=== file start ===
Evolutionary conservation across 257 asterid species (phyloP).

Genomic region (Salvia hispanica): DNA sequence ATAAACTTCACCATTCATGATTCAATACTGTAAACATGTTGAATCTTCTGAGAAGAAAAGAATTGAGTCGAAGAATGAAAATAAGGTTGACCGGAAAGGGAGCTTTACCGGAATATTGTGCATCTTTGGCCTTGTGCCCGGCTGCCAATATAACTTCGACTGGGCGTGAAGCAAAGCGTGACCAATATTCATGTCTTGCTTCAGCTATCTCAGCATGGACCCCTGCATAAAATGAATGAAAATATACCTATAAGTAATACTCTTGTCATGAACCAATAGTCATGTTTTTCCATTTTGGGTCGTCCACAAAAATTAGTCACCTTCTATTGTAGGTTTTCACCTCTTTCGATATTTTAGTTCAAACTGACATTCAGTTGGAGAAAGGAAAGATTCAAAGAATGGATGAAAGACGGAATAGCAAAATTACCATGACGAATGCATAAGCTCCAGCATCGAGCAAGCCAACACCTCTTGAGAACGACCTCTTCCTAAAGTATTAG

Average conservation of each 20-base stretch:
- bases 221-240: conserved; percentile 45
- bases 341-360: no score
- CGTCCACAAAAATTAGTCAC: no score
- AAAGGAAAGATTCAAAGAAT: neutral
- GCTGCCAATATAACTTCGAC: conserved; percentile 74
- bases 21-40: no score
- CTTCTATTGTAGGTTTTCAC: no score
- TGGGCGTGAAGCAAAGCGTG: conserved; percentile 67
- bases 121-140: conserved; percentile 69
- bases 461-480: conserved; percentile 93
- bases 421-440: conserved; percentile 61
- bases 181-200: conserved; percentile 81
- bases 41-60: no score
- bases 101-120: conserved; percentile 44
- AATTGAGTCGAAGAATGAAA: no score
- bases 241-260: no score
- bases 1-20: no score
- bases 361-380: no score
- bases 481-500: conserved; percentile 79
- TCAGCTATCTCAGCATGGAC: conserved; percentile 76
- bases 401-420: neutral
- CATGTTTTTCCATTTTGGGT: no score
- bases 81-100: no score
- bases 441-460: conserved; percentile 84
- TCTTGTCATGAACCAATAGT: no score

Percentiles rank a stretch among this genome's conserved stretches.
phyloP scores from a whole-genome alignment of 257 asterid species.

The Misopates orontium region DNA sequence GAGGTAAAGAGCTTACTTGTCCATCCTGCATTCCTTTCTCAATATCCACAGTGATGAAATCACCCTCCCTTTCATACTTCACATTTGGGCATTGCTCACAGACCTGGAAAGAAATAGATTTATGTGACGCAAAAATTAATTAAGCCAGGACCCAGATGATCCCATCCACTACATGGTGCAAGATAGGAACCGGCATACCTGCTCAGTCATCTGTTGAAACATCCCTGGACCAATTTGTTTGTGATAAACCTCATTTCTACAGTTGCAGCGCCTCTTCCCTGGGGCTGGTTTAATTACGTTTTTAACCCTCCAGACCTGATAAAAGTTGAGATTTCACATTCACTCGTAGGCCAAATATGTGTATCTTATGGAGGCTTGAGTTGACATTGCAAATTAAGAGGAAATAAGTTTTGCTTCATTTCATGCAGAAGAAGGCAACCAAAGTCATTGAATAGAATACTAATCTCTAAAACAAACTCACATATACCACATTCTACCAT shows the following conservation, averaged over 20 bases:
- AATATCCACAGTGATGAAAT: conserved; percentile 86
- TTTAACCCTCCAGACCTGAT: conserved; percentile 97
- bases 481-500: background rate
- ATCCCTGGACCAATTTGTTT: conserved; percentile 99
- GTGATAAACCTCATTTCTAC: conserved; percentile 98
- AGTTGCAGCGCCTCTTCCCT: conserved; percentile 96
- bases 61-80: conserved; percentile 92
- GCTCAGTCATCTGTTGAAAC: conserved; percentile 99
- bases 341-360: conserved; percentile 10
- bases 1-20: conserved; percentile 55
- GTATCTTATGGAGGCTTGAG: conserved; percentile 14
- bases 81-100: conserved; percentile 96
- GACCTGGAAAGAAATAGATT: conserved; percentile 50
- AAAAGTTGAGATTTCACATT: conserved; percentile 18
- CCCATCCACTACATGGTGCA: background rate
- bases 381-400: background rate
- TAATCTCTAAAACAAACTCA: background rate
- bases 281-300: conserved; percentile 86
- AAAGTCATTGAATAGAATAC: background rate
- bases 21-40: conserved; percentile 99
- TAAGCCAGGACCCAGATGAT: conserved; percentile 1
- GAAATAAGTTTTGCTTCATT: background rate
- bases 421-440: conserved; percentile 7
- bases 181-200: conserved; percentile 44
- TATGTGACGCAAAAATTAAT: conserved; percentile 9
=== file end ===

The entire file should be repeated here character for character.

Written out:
Evolutionary conservation across 257 asterid species (phyloP).

Genomic region (Salvia hispanica): DNA sequence ATAAACTTCACCATTCATGATTCAATACTGTAAACATGTTGAATCTTCTGAGAAGAAAAGAATTGAGTCGAAGAATGAAAATAAGGTTGACCGGAAAGGGAGCTTTACCGGAATATTGTGCATCTTTGGCCTTGTGCCCGGCTGCCAATATAACTTCGACTGGGCGTGAAGCAAAGCGTGACCAATATTCATGTCTTGCTTCAGCTATCTCAGCATGGACCCCTGCATAAAATGAATGAAAATATACCTATAAGTAATACTCTTGTCATGAACCAATAGTCATGTTTTTCCATTTTGGGTCGTCCACAAAAATTAGTCACCTTCTATTGTAGGTTTTCACCTCTTTCGATATTTTAGTTCAAACTGACATTCAGTTGGAGAAAGGAAAGATTCAAAGAATGGATGAAAGACGGAATAGCAAAATTACCATGACGAATGCATAAGCTCCAGCATCGAGCAAGCCAACACCTCTTGAGAACGACCTCTTCCTAAAGTATTAG

Average conservation of each 20-base stretch:
- bases 221-240: conserved; percentile 45
- bases 341-360: no score
- CGTCCACAAAAATTAGTCAC: no score
- AAAGGAAAGATTCAAAGAAT: neutral
- GCTGCCAATATAACTTCGAC: conserved; percentile 74
- bases 21-40: no score
- CTTCTATTGTAGGTTTTCAC: no score
- TGGGCGTGAAGCAAAGCGTG: conserved; percentile 67
- bases 121-140: conserved; percentile 69
- bases 461-480: conserved; percentile 93
- bases 421-440: conserved; percentile 61
- bases 181-200: conserved; percentile 81
- bases 41-60: no score
- bases 101-120: conserved; percentile 44
- AATTGAGTCGAAGAATGAAA: no score
- bases 241-260: no score
- bases 1-20: no score
- bases 361-380: no score
- bases 481-500: conserved; percentile 79
- TCAGCTATCTCAGCATGGAC: conserved; percentile 76
- bases 401-420: neutral
- CATGTTTTTCCATTTTGGGT: no score
- bases 81-100: no score
- bases 441-460: conserved; percentile 84
- TCTTGTCATGAACCAATAGT: no score

Percentiles rank a stretch among this genome's conserved stretches.
phyloP scores from a whole-genome alignment of 257 asterid species.

The Misopates orontium region DNA sequence GAGGTAAAGAGCTTACTTGTCCATCCTGCATTCCTTTCTCAATATCCACAGTGATGAAATCACCCTCCCTTTCATACTTCACATTTGGGCATTGCTCACAGACCTGGAAAGAAATAGATTTATGTGACGCAAAAATTAATTAAGCCAGGACCCAGATGATCCCATCCACTACATGGTGCAAGATAGGAACCGGCATACCTGCTCAGTCATCTGTTGAAACATCCCTGGACCAATTTGTTTGTGATAAACCTCATTTCTACAGTTGCAGCGCCTCTTCCCTGGGGCTGGTTTAATTACGTTTTTAACCCTCCAGACCTGATAAAAGTTGAGATTTCACATTCACTCGTAGGCCAAATATGTGTATCTTATGGAGGCTTGAGTTGACATTGCAAATTAAGAGGAAATAAGTTTTGCTTCATTTCATGCAGAAGAAGGCAACCAAAGTCATTGAATAGAATACTAATCTCTAAAACAAACTCACATATACCACATTCTACCAT shows the following conservation, averaged over 20 bases:
- AATATCCACAGTGATGAAAT: conserved; percentile 86
- TTTAACCCTCCAGACCTGAT: conserved; percentile 97
- bases 481-500: background rate
- ATCCCTGGACCAATTTGTTT: conserved; percentile 99
- GTGATAAACCTCATTTCTAC: conserved; percentile 98
- AGTTGCAGCGCCTCTTCCCT: conserved; percentile 96
- bases 61-80: conserved; percentile 92
- GCTCAGTCATCTGTTGAAAC: conserved; percentile 99
- bases 341-360: conserved; percentile 10
- bases 1-20: conserved; percentile 55
- GTATCTTATGGAGGCTTGAG: conserved; percentile 14
- bases 81-100: conserved; percentile 96
- GACCTGGAAAGAAATAGATT: conserved; percentile 50
- AAAAGTTGAGATTTCACATT: conserved; percentile 18
- CCCATCCACTACATGGTGCA: background rate
- bases 381-400: background rate
- TAATCTCTAAAACAAACTCA: background rate
- bases 281-300: conserved; percentile 86
- AAAGTCATTGAATAGAATAC: background rate
- bases 21-40: conserved; percentile 99
- TAAGCCAGGACCCAGATGAT: conserved; percentile 1
- GAAATAAGTTTTGCTTCATT: background rate
- bases 421-440: conserved; percentile 7
- bases 181-200: conserved; percentile 44
- TATGTGACGCAAAAATTAAT: conserved; percentile 9